Research Impact


Uncovering of the neurobiology of laughter

Professor Sophie Scott’s research has helped millions of people better understand and appreciate the use of laughter in our social interactions and is bringing neuroscience to audiences worldwide.

a family laughing

28 April 2022

Laughter is fundamental to humanity, but how and why we laugh is poorly understood. Until recently, laughter was considered alongside neurobiological research into humour and comedy, but not as a topic for scientific study in its own right. Professor Sophie Scott's research at UCL has contributed to a new public perception of laughter as a crucial part of human cognition, communication and mental health. 

Professor Scott’s research looks at expressions of emotion, including laughter, and uses functional neuroimaging and experimental and cross-cultural approaches to understand their underlying neurobiological mechanisms.  

Fresh research insights into laughter 

Her research revealed that laughter has a distinct sound profile and that it is recognised across cultures. Individuals tend to copy someone they think is laughing, but her research revealed that boys at risk of psychopathy do not respond in the same way.  

Professor Scott’s work was the first to show a difference in brain responses to involuntary, spontaneous laughter and more communicative, controlled laughter. It also demonstrated that adding laughter to jokes makes them seem funnier and the spontaneity of the laughter also has an impact. 

As part of the research process, Professor Scott trained as a stand-up comedian through the Bright Club initiative. Through this, she explored laughter in a performance context and studied the social nature of comedy, the way performers organise laughter, and the role laughter plays in the relationship between comedian and audience. 

Bringing science and comedy to new and varied audiences 

Professor Scott has used an extensive range of engagement activities, training and public talks to explain her core idea that laughter’s evolutionary purpose is to convert social stress into pleasurable alignment. Her public engagement work has opened up discussions about humour, language, communication, brain systems, voices, mental health and evolution with new and varied audiences. 

Her TED talk ‘Why We Laugh’ has been viewed over four million times and her work has encouraged a change in thinking about and appreciation of laughter by producers, performers and audiences of comedy. In January 2020, Scott gave a lecture on ‘Why is laughter contagious?’ to world leaders and senior policymakers at the World Economic Forum in Davos.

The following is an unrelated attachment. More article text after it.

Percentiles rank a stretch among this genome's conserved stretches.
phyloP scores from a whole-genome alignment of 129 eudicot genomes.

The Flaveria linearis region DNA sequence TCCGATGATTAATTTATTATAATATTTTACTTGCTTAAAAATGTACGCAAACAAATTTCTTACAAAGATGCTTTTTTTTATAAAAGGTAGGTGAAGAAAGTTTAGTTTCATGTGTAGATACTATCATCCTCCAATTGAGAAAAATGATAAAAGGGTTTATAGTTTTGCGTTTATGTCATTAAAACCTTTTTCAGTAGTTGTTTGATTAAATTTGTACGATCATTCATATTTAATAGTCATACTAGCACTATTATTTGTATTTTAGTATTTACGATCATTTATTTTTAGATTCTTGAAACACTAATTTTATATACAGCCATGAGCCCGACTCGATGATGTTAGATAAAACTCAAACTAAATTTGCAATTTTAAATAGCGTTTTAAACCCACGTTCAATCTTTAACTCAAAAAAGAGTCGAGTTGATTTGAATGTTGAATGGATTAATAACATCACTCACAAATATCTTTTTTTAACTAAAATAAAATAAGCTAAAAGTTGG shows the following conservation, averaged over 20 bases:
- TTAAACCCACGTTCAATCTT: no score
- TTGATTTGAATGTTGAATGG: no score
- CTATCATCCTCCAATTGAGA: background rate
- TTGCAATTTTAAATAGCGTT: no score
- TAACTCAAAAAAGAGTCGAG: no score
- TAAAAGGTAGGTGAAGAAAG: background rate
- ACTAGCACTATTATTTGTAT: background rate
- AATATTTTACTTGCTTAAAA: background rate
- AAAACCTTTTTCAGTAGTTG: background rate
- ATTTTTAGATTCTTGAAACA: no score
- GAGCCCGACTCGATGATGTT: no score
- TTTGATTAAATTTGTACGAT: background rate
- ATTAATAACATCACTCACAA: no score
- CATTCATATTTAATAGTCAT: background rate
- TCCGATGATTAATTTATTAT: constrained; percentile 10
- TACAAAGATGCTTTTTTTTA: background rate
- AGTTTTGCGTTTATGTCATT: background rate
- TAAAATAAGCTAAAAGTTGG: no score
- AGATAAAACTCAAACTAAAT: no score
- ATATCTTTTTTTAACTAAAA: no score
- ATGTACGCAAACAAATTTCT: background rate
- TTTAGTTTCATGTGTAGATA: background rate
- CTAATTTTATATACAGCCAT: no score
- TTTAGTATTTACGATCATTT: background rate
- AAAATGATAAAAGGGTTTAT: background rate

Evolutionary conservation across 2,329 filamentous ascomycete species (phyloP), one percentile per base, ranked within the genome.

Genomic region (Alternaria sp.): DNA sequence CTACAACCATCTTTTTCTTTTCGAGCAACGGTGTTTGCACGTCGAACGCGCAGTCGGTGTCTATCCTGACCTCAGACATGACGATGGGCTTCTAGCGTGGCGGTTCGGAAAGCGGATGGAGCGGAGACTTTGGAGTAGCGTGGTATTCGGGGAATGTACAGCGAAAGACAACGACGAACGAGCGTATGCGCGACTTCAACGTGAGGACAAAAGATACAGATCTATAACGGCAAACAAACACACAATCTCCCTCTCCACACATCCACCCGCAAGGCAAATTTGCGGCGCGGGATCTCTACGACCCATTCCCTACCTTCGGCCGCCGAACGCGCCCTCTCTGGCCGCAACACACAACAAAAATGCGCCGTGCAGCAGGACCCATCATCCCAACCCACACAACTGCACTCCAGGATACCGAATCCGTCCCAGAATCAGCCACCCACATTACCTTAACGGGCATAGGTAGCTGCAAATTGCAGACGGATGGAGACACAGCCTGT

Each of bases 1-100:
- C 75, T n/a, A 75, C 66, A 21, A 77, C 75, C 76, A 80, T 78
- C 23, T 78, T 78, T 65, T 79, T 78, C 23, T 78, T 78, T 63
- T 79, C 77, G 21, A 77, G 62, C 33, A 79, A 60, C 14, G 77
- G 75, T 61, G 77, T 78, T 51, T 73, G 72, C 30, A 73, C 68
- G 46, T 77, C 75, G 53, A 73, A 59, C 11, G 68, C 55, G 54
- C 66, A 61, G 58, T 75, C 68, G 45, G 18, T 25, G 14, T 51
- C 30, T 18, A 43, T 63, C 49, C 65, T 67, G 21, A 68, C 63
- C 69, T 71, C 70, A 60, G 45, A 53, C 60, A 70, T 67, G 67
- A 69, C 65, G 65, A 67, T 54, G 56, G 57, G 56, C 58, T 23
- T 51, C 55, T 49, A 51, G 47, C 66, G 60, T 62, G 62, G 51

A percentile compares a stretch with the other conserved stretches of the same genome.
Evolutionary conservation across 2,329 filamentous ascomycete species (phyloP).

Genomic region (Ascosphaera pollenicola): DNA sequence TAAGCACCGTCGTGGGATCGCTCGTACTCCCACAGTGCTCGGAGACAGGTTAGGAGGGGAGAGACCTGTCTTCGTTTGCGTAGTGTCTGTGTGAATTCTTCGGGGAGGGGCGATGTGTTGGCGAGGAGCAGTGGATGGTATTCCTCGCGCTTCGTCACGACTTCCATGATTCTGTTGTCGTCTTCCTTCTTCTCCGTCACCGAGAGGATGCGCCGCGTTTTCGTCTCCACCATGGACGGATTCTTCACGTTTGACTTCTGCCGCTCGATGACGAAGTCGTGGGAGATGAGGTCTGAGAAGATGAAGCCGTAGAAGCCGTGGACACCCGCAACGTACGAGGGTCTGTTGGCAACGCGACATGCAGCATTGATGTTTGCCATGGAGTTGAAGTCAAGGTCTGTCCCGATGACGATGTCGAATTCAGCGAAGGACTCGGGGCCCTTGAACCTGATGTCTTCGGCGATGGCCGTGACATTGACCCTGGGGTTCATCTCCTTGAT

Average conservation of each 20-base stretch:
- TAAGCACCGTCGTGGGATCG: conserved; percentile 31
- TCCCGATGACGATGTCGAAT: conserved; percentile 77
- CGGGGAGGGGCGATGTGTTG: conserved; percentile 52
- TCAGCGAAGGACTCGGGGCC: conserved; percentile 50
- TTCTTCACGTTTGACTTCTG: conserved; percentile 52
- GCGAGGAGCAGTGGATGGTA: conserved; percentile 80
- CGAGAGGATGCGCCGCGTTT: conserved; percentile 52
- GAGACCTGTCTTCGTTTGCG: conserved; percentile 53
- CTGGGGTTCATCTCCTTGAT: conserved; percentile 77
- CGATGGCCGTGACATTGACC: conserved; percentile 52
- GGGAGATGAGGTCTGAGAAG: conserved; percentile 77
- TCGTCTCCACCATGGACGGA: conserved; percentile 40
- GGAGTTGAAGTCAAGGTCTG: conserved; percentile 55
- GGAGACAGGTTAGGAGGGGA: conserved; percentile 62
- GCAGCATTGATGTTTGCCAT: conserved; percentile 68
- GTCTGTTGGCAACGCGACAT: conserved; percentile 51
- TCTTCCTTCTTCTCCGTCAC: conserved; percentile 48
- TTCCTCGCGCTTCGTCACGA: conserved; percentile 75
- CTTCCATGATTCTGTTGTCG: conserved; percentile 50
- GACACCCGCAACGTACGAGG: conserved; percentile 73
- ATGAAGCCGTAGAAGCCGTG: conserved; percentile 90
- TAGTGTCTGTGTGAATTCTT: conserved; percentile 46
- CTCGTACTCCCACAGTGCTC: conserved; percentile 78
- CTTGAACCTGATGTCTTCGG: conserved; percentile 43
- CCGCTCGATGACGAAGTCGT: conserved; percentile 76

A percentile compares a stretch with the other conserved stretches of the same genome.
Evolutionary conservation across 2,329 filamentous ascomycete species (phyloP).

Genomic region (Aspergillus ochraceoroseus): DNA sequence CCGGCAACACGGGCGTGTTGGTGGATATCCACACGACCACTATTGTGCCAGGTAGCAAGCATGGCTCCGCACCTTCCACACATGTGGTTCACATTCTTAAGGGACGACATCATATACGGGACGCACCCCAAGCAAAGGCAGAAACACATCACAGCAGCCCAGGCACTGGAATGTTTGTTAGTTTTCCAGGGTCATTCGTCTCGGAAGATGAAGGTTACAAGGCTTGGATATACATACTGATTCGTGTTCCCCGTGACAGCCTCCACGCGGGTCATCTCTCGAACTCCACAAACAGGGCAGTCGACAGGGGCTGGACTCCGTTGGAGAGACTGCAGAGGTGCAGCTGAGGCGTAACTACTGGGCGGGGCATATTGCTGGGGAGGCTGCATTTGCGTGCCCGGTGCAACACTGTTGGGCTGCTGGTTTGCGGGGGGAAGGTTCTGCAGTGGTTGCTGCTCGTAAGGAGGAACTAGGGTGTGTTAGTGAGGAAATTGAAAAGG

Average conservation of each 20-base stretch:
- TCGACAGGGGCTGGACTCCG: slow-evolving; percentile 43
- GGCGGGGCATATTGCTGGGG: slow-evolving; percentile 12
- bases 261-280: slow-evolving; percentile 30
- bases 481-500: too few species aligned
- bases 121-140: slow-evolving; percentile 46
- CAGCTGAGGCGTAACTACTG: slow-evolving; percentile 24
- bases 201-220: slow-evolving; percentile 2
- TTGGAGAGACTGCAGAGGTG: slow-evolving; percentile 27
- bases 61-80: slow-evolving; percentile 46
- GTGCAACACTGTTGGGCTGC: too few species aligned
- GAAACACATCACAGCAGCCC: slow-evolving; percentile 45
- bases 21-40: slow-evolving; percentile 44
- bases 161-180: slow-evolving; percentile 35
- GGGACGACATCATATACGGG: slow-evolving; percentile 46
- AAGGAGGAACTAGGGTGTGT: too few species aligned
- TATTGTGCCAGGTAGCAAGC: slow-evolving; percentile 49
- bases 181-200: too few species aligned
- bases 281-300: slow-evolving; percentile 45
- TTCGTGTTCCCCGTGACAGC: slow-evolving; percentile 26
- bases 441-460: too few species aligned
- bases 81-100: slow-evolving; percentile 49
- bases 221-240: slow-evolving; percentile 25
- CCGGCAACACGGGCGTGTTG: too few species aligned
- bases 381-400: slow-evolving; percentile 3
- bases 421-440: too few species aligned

The stress and difficulty of life under lockdown has led to an increased interest in the importance of laughter as a social tool and its role in relieving stress. Professor Scott appeared in a variety of broadcasts to discuss her research on laughter in the context of COVID-19, including the BBC’s emergency COVID programming (HealthCheck UK in April 2020, and the Talks at Google Happiness Festival in July 2020).  

Professor Scott has used her own stand-up performances and collaborations with comedians and comedy writers and producers to inform the work of comedy professionals and help audiences to better understand and appreciate the comedy experience. Scott and her research have featured widely in the media, including on TV (the One Show, QI and Jimmy Carr’s The Science of Laughter), podcasts (including Russell Brand’s Under the Skin) and live at the Edinburgh Fringe Festival.  

Comedian and broadcaster Jimmy Carr commented: “Laughter is the glue that holds families, tribes and societies together. Sophie Scott’s work is though provoking, rigorous and brilliant. She’s not only finding answers, she’s asking questions that reveal so much about our minds and our humanity.”  

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Research synopsis

Raising cultural awareness and understanding of the neurobiology of laughter 

Laughter is fundamental to humanity, but how and why we laugh is poorly understood. Professor Sophie Scott’s research at UCL has helped millions of people to better understand and appreciate the use of laughter in our social interactions and is bringing neuroscience to life for audiences worldwide.